"Internet Protocol Suite" prepared by Szymon M. from Poland
Internet Protocol Suite (TCP/IP)
The Internet Protocol Suite (commonly known as TCP/IP ) is the set of communications protocols used for the Internet and other similar networks. It is named from two of the most important protocols in it: the Transmission Control Protocol (TCP) and the Internet Protocol (IP), which were the first two networking protocols defined in this standard. Today's IP networking represents a synthesis of several developments that began to evolve in the 1960s and 1970s, namely the Internet and LANs (Local Area Networks), which emerged in the mid- to late-1980s, together with the advent of the World Wide Web in the early 1990s.
The Internet Protocol Suite, like many protocol suites, may be viewed as a set of layers. Each layer solves a set of problems involving the transmission of data, and provides a well-defined service to the upper layer protocols based on using services from some lower layers. Upper layers are logically closer to the user and deal with more abstract data, relying on lower layer protocols to translate data into forms that can eventually be physically transmitted. The TCP/IP model consists of four layers. From lowest to highest, these are the Link Layer, the Internet Layer, the Transport Layer, and the Application Layer.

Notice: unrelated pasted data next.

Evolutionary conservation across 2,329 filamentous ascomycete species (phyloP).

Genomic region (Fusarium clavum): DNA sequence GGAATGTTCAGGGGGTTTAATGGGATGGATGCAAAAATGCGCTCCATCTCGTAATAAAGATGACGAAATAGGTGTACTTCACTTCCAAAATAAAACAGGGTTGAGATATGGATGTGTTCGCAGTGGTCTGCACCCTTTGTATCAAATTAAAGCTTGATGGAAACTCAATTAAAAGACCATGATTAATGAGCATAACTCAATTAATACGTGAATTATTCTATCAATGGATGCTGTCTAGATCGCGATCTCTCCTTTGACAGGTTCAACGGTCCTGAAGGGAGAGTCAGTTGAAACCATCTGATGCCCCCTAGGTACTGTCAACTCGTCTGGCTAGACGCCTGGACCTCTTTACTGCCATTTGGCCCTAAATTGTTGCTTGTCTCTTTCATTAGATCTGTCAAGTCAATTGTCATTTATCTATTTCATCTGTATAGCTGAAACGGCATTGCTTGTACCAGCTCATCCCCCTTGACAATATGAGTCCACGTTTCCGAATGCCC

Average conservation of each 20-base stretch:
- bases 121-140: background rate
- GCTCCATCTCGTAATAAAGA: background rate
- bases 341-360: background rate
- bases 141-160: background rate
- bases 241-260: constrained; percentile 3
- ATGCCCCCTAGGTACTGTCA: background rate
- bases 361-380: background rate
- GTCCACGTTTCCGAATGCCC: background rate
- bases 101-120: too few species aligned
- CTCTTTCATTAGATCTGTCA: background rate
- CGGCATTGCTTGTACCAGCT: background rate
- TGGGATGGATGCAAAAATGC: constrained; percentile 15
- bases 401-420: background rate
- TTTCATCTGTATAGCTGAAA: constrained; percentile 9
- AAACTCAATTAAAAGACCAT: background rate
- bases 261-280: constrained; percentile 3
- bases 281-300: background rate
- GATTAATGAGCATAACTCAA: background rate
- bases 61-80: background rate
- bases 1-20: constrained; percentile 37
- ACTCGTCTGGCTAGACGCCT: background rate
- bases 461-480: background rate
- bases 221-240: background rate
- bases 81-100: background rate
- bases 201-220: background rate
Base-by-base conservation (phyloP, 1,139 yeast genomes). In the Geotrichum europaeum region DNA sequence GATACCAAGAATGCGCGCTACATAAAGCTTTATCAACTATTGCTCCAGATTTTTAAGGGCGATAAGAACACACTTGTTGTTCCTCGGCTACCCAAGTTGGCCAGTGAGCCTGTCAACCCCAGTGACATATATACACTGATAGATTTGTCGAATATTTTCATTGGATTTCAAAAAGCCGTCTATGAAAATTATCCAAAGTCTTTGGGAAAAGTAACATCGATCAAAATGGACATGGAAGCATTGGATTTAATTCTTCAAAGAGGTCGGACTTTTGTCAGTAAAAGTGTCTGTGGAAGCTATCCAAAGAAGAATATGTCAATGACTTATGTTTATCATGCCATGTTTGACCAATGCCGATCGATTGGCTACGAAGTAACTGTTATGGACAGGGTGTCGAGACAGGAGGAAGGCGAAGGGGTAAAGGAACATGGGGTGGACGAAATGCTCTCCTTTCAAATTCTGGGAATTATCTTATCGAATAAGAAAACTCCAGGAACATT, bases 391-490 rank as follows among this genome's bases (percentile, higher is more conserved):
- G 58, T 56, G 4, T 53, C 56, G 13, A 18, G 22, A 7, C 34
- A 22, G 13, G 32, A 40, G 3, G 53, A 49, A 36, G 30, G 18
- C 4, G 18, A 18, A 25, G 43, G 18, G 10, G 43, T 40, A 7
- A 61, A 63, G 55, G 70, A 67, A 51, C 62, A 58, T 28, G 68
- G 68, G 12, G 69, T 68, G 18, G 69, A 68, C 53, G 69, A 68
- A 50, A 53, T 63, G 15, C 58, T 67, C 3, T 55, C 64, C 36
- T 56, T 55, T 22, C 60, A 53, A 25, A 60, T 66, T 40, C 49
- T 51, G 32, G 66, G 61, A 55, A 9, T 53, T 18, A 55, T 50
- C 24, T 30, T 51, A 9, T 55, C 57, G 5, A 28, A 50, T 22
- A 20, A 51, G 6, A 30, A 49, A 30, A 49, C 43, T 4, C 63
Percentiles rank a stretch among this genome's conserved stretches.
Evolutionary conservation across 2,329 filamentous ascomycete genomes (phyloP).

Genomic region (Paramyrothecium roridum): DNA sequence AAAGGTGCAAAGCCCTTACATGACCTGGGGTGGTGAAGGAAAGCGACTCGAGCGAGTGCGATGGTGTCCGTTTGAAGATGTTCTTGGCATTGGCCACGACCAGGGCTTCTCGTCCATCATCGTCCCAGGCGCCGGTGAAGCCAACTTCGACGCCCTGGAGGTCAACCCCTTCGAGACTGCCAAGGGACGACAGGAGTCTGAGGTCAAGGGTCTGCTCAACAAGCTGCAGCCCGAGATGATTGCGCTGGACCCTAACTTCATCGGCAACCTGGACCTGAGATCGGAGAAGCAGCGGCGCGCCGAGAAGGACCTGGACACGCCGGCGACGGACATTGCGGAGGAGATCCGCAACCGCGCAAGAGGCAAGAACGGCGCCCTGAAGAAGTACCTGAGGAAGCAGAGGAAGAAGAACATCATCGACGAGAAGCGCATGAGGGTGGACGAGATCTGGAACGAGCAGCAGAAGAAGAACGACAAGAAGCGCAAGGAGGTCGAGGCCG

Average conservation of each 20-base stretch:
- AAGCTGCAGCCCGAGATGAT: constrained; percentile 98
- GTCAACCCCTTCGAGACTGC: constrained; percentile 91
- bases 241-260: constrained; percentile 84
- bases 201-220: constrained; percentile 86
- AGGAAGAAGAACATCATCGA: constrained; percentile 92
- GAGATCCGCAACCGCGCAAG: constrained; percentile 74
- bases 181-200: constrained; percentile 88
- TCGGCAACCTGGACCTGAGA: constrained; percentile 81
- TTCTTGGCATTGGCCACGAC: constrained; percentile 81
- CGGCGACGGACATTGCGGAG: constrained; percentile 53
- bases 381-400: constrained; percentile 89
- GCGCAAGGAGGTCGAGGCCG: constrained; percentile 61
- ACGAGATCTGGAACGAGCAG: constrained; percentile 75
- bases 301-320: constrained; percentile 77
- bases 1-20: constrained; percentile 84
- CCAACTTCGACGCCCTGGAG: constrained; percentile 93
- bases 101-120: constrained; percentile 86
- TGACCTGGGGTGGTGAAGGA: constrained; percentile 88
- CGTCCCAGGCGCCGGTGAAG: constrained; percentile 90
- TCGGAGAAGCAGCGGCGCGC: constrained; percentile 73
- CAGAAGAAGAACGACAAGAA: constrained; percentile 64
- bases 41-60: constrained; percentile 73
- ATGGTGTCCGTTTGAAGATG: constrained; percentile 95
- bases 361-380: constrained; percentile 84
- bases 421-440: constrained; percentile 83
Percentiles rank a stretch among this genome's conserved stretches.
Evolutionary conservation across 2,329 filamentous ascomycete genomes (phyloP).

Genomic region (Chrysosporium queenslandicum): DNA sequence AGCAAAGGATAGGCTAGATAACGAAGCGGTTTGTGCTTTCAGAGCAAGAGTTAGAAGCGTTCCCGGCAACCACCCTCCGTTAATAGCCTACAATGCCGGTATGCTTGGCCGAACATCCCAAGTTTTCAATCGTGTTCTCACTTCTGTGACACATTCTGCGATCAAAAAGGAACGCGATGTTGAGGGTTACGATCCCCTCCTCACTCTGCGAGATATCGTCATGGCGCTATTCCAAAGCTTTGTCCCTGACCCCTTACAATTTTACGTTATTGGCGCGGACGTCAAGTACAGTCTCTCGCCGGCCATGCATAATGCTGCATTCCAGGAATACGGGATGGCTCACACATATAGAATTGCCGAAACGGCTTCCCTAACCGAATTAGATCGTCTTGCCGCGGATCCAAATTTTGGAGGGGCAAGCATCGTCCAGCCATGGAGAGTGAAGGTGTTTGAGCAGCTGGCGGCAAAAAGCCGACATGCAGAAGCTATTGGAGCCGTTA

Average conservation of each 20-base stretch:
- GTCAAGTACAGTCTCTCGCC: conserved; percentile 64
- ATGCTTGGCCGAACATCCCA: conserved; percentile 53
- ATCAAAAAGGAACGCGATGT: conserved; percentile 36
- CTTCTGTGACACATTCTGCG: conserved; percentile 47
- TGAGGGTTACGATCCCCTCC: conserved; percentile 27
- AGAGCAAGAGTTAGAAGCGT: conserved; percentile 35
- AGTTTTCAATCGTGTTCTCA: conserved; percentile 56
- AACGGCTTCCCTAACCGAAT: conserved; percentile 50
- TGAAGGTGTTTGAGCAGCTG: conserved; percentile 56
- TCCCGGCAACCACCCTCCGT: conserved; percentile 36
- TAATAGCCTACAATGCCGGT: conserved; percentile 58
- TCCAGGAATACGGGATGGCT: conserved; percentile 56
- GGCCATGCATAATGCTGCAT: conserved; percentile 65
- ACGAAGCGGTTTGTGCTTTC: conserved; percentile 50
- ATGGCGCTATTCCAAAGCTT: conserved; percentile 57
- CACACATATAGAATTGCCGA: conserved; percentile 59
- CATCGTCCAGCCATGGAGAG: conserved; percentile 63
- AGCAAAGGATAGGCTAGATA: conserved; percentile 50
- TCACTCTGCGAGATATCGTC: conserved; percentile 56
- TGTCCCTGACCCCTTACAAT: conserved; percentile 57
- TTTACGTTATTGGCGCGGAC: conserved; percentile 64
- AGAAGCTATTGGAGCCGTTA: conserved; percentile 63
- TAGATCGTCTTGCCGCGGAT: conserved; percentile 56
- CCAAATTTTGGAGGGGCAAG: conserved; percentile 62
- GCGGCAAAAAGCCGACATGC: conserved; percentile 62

The TCP/IP suite uses encapsulation to provide abstraction of protocols and services. Such encapsulation usually is aligned with the division of the protocol suite into layers of general functionality. In general, an application (the highest level of the model) uses a set of protocols to send its data down the layers, being further encapsulated at each level. This may be illustrated by an example network scenario, in which two Internet host computers communicate across local network boundaries constituted by their internetworking gateways (routers).
TCP/IP stack operating on two hosts connected via two routers and the corresponding layers used at each hop
Encapsulation of application data descending through the protocol stack. Application Transport Internet Link
If You are still interested try to find: <ul><li>TCP/IP model </li></ul><ul><li>Internet Engineering Task Force </li></ul><ul><li>List of TCP and UDP port numbers </li></ul><ul><li>OSI Model </li></ul>
Thanks for watching <ul><li>Presentation made by Szymon M. </li></ul><ul><li>Most of the informations are on </li></ul><ul><li>http:// en.wikipedia.org /. </li></ul>